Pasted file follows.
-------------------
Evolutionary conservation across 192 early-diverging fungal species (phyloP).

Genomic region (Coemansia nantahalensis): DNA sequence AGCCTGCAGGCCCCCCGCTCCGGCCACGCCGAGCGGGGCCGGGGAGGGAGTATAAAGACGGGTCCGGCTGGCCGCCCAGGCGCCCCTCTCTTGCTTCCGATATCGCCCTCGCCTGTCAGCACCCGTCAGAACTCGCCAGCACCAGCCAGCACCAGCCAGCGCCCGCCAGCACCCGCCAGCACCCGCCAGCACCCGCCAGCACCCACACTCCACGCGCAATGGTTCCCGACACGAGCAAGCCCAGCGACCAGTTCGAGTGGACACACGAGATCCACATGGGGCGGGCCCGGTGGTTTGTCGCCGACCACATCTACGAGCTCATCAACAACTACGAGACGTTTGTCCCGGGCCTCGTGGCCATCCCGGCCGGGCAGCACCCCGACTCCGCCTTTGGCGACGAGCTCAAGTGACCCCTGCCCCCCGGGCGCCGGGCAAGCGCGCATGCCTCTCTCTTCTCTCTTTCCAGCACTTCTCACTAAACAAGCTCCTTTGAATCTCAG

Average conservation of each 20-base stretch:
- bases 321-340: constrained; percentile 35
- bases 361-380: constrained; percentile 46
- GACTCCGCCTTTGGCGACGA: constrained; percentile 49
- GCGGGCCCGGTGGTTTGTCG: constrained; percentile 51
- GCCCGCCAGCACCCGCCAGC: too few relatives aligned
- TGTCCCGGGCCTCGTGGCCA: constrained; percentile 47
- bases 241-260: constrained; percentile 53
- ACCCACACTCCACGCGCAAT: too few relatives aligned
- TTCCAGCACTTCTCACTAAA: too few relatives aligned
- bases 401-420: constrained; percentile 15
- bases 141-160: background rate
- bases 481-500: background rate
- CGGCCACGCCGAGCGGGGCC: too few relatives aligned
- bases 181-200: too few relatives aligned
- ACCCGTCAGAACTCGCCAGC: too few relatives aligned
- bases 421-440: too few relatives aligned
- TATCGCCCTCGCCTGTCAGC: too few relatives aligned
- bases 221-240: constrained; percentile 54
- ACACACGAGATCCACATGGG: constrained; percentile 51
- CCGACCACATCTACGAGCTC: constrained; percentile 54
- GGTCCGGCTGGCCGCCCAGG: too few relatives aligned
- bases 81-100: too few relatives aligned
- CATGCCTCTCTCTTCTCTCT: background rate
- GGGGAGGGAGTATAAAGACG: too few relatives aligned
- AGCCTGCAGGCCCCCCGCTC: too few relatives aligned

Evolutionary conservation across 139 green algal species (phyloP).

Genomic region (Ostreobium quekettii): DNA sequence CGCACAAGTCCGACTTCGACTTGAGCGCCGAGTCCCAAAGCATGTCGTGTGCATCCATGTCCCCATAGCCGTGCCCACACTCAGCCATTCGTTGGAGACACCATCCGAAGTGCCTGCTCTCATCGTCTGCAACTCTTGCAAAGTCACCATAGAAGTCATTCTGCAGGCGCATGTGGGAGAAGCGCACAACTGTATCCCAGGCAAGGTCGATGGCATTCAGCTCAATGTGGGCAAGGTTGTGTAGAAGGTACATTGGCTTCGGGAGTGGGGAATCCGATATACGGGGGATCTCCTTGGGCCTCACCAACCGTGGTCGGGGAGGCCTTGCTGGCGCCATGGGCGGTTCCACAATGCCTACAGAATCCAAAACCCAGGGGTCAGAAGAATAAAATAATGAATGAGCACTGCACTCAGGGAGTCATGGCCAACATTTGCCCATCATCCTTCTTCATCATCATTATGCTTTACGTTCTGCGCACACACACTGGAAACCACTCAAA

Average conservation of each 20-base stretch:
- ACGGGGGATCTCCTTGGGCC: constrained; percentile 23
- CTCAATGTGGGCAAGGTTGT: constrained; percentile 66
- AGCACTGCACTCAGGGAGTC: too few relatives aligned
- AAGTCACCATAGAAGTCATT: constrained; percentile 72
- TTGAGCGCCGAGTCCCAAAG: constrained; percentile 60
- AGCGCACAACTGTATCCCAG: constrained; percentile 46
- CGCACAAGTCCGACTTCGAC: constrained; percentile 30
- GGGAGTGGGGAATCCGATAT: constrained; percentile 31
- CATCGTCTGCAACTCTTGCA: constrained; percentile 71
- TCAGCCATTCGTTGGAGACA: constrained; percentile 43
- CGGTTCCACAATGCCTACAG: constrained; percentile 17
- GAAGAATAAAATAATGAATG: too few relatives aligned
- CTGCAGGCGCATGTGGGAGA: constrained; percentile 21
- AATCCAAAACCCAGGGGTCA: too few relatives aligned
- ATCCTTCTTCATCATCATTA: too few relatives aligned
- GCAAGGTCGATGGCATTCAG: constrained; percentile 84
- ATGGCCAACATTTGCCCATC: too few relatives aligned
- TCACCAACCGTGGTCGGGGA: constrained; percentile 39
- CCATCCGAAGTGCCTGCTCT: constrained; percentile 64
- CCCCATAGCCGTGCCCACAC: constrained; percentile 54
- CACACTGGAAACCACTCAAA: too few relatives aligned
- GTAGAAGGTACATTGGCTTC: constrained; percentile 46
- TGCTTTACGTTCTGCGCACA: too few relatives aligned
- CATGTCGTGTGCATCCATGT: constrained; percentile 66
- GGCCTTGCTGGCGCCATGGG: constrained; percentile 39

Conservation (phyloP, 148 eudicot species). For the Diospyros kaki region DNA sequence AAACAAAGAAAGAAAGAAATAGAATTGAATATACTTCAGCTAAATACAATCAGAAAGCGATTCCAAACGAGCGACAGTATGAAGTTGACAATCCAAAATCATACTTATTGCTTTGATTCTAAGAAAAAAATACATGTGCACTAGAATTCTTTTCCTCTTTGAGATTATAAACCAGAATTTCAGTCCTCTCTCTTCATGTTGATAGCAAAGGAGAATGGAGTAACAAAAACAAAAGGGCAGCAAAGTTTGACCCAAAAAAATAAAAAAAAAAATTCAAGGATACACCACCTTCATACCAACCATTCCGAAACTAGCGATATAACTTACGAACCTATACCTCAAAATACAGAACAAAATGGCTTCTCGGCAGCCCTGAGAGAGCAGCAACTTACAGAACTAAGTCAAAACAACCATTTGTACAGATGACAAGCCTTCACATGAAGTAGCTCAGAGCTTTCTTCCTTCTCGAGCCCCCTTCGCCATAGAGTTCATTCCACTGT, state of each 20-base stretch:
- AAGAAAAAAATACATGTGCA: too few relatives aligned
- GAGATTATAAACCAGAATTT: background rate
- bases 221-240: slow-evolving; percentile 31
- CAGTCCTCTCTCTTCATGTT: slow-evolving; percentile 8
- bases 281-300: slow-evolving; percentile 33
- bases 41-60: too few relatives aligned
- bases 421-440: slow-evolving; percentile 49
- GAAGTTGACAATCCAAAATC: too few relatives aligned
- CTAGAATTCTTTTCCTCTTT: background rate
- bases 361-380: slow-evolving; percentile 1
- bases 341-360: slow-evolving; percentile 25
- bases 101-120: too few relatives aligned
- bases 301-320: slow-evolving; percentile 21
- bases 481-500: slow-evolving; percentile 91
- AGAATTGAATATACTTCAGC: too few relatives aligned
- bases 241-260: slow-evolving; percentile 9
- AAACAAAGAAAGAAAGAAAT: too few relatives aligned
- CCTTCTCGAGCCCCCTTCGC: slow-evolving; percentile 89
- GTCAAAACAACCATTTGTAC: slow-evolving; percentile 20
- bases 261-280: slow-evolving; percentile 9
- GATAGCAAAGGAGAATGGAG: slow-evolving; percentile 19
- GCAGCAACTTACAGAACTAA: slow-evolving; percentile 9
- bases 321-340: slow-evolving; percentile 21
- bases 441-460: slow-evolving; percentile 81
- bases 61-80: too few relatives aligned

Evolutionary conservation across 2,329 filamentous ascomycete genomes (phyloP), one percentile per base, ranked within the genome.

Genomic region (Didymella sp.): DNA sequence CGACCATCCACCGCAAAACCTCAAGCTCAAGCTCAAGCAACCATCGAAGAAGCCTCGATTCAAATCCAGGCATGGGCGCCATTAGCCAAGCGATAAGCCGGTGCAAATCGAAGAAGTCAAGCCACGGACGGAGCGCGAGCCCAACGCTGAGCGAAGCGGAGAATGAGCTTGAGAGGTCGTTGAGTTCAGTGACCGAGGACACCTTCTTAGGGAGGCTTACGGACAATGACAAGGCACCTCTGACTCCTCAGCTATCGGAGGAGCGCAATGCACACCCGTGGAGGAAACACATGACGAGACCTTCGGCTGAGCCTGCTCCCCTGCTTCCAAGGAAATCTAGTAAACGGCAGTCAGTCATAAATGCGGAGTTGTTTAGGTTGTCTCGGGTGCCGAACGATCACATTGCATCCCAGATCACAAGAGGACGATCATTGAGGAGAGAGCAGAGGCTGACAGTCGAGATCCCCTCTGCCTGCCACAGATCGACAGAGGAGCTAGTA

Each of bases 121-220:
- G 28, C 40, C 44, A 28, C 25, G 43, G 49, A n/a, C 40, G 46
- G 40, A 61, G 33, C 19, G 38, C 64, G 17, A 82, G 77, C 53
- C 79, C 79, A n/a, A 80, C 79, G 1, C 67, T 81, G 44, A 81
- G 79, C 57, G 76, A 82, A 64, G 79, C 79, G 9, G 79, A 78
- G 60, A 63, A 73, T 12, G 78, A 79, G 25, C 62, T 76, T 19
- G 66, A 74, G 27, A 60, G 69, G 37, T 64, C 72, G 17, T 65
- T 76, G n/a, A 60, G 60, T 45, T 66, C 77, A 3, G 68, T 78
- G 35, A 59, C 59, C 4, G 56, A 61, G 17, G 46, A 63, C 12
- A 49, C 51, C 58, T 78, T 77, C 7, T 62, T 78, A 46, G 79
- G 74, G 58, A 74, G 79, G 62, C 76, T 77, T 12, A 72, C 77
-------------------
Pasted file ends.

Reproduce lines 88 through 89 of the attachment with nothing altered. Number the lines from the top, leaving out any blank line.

- C 79, C 79, A n/a, A 80, C 79, G 1, C 67, T 81, G 44, A 81
- G 79, C 57, G 76, A 82, A 64, G 79, C 79, G 9, G 79, A 78